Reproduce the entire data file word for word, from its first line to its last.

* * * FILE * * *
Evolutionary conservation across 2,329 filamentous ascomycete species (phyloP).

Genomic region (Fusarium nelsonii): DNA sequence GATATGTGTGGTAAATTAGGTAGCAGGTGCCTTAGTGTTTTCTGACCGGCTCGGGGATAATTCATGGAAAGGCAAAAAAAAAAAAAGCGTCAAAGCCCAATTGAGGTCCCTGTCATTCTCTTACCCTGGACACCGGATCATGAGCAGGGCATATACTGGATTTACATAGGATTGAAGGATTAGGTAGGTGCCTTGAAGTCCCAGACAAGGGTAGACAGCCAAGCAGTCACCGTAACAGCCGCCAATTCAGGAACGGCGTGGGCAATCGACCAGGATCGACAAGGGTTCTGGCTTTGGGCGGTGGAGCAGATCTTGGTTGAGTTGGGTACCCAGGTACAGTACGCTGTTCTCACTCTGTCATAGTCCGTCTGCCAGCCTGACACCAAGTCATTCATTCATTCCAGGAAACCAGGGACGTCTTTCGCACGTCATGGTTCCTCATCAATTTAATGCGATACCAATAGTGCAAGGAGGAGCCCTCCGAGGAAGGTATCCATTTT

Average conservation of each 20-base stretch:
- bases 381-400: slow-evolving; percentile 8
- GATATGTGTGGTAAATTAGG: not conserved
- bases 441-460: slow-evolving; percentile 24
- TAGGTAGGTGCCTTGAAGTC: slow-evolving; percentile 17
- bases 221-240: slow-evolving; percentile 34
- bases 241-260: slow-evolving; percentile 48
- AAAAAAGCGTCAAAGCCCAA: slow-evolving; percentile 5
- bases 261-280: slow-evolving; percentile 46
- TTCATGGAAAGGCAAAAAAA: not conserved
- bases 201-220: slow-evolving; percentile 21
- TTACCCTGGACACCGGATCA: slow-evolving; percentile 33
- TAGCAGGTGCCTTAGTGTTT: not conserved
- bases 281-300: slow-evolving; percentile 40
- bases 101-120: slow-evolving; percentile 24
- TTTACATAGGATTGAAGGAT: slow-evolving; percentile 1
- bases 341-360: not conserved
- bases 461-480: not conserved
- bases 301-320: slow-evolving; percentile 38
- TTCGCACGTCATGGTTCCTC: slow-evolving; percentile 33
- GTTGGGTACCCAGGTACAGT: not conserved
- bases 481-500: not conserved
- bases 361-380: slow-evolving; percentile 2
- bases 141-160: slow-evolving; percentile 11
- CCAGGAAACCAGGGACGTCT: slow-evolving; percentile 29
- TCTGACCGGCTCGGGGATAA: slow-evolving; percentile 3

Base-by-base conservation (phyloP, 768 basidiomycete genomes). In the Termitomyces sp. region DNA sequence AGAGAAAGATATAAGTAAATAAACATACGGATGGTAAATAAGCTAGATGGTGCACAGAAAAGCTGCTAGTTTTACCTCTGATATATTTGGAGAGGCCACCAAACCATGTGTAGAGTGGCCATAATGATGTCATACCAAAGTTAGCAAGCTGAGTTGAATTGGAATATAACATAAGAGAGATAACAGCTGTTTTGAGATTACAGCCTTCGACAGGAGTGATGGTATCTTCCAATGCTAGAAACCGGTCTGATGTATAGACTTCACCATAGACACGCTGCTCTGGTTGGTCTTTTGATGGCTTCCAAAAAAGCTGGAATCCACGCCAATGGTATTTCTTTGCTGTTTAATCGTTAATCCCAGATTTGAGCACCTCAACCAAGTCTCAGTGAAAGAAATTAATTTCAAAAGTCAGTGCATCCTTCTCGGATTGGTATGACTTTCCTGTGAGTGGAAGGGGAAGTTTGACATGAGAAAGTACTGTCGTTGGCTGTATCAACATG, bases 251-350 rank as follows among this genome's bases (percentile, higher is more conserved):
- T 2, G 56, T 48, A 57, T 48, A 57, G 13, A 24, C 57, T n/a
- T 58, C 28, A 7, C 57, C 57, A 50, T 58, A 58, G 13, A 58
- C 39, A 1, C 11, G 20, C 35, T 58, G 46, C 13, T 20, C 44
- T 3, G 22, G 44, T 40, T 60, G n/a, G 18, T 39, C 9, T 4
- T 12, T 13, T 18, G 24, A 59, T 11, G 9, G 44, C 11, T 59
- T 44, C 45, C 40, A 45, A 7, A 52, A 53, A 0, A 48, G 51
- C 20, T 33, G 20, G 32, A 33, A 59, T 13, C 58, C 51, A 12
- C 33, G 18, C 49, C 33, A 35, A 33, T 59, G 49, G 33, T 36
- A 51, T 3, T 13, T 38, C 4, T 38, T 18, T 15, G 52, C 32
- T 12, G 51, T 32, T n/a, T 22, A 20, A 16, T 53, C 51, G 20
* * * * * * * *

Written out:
Evolutionary conservation across 2,329 filamentous ascomycete species (phyloP).

Genomic region (Fusarium nelsonii): DNA sequence GATATGTGTGGTAAATTAGGTAGCAGGTGCCTTAGTGTTTTCTGACCGGCTCGGGGATAATTCATGGAAAGGCAAAAAAAAAAAAAGCGTCAAAGCCCAATTGAGGTCCCTGTCATTCTCTTACCCTGGACACCGGATCATGAGCAGGGCATATACTGGATTTACATAGGATTGAAGGATTAGGTAGGTGCCTTGAAGTCCCAGACAAGGGTAGACAGCCAAGCAGTCACCGTAACAGCCGCCAATTCAGGAACGGCGTGGGCAATCGACCAGGATCGACAAGGGTTCTGGCTTTGGGCGGTGGAGCAGATCTTGGTTGAGTTGGGTACCCAGGTACAGTACGCTGTTCTCACTCTGTCATAGTCCGTCTGCCAGCCTGACACCAAGTCATTCATTCATTCCAGGAAACCAGGGACGTCTTTCGCACGTCATGGTTCCTCATCAATTTAATGCGATACCAATAGTGCAAGGAGGAGCCCTCCGAGGAAGGTATCCATTTT

Average conservation of each 20-base stretch:
- bases 381-400: slow-evolving; percentile 8
- GATATGTGTGGTAAATTAGG: not conserved
- bases 441-460: slow-evolving; percentile 24
- TAGGTAGGTGCCTTGAAGTC: slow-evolving; percentile 17
- bases 221-240: slow-evolving; percentile 34
- bases 241-260: slow-evolving; percentile 48
- AAAAAAGCGTCAAAGCCCAA: slow-evolving; percentile 5
- bases 261-280: slow-evolving; percentile 46
- TTCATGGAAAGGCAAAAAAA: not conserved
- bases 201-220: slow-evolving; percentile 21
- TTACCCTGGACACCGGATCA: slow-evolving; percentile 33
- TAGCAGGTGCCTTAGTGTTT: not conserved
- bases 281-300: slow-evolving; percentile 40
- bases 101-120: slow-evolving; percentile 24
- TTTACATAGGATTGAAGGAT: slow-evolving; percentile 1
- bases 341-360: not conserved
- bases 461-480: not conserved
- bases 301-320: slow-evolving; percentile 38
- TTCGCACGTCATGGTTCCTC: slow-evolving; percentile 33
- GTTGGGTACCCAGGTACAGT: not conserved
- bases 481-500: not conserved
- bases 361-380: slow-evolving; percentile 2
- bases 141-160: slow-evolving; percentile 11
- CCAGGAAACCAGGGACGTCT: slow-evolving; percentile 29
- TCTGACCGGCTCGGGGATAA: slow-evolving; percentile 3

Base-by-base conservation (phyloP, 768 basidiomycete genomes). In the Termitomyces sp. region DNA sequence AGAGAAAGATATAAGTAAATAAACATACGGATGGTAAATAAGCTAGATGGTGCACAGAAAAGCTGCTAGTTTTACCTCTGATATATTTGGAGAGGCCACCAAACCATGTGTAGAGTGGCCATAATGATGTCATACCAAAGTTAGCAAGCTGAGTTGAATTGGAATATAACATAAGAGAGATAACAGCTGTTTTGAGATTACAGCCTTCGACAGGAGTGATGGTATCTTCCAATGCTAGAAACCGGTCTGATGTATAGACTTCACCATAGACACGCTGCTCTGGTTGGTCTTTTGATGGCTTCCAAAAAAGCTGGAATCCACGCCAATGGTATTTCTTTGCTGTTTAATCGTTAATCCCAGATTTGAGCACCTCAACCAAGTCTCAGTGAAAGAAATTAATTTCAAAAGTCAGTGCATCCTTCTCGGATTGGTATGACTTTCCTGTGAGTGGAAGGGGAAGTTTGACATGAGAAAGTACTGTCGTTGGCTGTATCAACATG, bases 251-350 rank as follows among this genome's bases (percentile, higher is more conserved):
- T 2, G 56, T 48, A 57, T 48, A 57, G 13, A 24, C 57, T n/a
- T 58, C 28, A 7, C 57, C 57, A 50, T 58, A 58, G 13, A 58
- C 39, A 1, C 11, G 20, C 35, T 58, G 46, C 13, T 20, C 44
- T 3, G 22, G 44, T 40, T 60, G n/a, G 18, T 39, C 9, T 4
- T 12, T 13, T 18, G 24, A 59, T 11, G 9, G 44, C 11, T 59
- T 44, C 45, C 40, A 45, A 7, A 52, A 53, A 0, A 48, G 51
- C 20, T 33, G 20, G 32, A 33, A 59, T 13, C 58, C 51, A 12
- C 33, G 18, C 49, C 33, A 35, A 33, T 59, G 49, G 33, T 36
- A 51, T 3, T 13, T 38, C 4, T 38, T 18, T 15, G 52, C 32
- T 12, G 51, T 32, T n/a, T 22, A 20, A 16, T 53, C 51, G 20